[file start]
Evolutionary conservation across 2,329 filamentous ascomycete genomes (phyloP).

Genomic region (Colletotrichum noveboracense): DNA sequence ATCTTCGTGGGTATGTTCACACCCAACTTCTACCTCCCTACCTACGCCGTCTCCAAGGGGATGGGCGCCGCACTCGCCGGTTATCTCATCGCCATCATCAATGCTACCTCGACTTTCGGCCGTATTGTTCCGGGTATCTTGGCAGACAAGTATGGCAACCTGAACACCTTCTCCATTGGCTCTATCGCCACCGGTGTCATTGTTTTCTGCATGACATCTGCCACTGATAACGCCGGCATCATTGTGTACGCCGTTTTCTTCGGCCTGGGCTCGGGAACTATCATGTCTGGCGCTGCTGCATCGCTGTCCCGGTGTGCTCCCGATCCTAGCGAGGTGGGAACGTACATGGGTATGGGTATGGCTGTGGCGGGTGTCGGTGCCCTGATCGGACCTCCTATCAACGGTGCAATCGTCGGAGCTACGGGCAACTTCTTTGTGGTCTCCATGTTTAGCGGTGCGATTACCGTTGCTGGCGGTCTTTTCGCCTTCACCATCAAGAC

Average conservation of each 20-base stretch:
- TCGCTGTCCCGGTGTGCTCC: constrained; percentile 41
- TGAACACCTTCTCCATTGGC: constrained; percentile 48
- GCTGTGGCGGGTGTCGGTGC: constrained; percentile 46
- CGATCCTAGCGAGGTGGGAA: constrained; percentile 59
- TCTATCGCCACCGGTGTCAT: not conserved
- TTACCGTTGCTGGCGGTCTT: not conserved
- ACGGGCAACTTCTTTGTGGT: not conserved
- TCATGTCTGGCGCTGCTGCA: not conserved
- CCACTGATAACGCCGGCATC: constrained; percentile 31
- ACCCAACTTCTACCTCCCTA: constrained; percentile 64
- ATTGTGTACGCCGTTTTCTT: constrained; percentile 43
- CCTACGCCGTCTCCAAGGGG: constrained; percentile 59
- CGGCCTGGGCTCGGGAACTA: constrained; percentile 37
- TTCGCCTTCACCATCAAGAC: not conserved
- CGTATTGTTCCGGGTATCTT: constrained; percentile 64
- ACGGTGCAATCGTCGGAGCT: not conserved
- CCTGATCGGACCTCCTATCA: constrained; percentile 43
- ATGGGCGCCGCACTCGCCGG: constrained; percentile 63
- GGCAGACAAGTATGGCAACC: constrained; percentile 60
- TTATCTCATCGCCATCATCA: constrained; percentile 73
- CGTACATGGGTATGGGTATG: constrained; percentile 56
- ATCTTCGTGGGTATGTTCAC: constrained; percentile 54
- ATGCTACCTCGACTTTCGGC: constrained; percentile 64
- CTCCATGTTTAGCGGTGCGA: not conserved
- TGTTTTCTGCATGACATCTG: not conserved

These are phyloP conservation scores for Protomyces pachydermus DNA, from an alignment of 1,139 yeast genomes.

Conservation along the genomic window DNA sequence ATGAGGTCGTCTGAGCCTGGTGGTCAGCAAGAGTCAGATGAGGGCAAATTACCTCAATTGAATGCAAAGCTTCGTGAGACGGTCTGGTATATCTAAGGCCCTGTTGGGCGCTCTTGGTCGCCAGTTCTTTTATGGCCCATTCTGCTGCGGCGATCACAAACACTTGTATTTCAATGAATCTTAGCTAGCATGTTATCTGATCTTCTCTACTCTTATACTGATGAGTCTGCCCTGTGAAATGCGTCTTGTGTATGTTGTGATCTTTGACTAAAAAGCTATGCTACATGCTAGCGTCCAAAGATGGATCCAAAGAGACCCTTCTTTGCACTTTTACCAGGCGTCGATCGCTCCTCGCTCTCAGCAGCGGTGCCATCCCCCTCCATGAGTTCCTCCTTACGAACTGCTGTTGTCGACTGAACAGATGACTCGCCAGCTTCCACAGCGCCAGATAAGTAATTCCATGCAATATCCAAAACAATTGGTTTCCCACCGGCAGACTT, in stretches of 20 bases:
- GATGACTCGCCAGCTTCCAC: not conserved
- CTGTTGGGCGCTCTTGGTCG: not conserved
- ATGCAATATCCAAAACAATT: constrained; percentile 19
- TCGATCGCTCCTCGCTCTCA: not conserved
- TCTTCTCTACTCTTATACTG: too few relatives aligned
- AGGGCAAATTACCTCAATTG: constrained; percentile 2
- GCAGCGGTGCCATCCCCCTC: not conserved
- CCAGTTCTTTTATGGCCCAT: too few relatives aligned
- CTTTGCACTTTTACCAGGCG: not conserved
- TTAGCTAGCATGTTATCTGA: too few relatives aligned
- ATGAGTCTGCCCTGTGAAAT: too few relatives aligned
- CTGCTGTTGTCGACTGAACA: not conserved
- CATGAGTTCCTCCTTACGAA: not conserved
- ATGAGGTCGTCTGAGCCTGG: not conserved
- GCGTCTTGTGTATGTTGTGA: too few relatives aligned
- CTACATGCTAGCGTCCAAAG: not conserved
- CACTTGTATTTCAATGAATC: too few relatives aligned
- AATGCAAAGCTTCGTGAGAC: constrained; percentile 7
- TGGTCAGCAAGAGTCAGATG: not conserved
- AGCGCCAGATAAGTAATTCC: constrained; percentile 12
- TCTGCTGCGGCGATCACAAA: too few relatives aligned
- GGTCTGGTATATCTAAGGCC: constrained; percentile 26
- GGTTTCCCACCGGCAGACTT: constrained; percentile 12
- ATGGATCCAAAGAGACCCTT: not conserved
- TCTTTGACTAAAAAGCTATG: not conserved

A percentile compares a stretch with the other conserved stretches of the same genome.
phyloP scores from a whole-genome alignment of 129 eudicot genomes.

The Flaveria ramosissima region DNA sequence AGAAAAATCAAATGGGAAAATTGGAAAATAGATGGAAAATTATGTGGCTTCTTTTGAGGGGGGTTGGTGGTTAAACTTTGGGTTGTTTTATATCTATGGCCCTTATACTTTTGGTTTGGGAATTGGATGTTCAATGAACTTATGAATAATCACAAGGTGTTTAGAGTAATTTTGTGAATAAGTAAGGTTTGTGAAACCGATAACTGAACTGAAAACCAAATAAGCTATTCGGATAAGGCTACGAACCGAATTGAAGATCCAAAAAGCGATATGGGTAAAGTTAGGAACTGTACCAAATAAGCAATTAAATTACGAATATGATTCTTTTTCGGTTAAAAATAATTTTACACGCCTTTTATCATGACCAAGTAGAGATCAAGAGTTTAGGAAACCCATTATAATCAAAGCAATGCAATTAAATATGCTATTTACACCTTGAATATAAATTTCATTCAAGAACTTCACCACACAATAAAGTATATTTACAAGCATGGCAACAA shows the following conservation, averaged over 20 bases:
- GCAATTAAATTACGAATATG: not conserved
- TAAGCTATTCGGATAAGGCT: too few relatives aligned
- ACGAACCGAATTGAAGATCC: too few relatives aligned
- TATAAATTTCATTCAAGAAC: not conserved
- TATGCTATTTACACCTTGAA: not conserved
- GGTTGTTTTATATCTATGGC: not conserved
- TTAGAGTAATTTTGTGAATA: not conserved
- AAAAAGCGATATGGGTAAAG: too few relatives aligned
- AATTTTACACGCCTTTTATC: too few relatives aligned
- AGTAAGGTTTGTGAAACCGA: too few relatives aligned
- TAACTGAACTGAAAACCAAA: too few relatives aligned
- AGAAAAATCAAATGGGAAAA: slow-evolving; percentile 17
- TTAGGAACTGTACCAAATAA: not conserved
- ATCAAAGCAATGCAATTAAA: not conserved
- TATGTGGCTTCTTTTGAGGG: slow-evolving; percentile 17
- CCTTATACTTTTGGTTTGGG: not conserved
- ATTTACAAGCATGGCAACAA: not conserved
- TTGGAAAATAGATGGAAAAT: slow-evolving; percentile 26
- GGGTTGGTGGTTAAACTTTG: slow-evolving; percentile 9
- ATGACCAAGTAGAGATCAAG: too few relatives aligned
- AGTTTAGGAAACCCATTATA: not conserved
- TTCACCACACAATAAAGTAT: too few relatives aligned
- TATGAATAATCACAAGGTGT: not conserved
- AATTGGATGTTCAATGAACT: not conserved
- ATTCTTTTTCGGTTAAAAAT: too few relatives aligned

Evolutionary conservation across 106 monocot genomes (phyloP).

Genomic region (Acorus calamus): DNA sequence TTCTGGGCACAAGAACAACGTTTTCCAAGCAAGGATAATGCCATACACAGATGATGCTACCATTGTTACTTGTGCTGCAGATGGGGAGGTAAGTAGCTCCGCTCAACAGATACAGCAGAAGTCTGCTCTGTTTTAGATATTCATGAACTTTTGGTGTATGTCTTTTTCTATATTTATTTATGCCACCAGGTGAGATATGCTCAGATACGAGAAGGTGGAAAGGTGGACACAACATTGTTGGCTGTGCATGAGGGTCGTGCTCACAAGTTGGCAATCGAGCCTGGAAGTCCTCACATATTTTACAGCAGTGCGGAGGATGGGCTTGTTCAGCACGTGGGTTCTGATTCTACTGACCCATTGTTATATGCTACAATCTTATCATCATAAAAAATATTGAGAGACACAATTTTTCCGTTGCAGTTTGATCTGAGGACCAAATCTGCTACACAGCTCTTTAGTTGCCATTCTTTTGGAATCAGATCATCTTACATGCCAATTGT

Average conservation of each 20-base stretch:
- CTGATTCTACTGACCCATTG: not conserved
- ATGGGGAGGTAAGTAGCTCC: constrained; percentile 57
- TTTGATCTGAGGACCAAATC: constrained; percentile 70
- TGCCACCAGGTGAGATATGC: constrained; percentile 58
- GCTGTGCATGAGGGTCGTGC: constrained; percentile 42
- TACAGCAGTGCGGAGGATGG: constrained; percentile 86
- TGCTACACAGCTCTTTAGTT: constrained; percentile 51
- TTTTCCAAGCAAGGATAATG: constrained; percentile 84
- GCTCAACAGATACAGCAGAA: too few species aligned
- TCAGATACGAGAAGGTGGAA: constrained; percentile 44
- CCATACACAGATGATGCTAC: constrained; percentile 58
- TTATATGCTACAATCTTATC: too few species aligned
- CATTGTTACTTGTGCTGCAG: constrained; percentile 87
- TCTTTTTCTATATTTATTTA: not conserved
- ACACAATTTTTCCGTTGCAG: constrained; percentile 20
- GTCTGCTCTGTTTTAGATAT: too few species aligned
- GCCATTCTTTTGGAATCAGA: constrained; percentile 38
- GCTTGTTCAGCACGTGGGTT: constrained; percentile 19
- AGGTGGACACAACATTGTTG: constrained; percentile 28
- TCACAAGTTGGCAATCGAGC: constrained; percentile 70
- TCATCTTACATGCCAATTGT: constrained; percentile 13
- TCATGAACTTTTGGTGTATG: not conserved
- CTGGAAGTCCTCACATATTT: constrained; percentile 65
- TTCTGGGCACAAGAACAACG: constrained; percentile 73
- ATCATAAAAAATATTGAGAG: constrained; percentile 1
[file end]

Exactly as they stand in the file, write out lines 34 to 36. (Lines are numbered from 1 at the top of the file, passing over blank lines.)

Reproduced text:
- TCGATCGCTCCTCGCTCTCA: not conserved
- TCTTCTCTACTCTTATACTG: too few relatives aligned
- AGGGCAAATTACCTCAATTG: constrained; percentile 2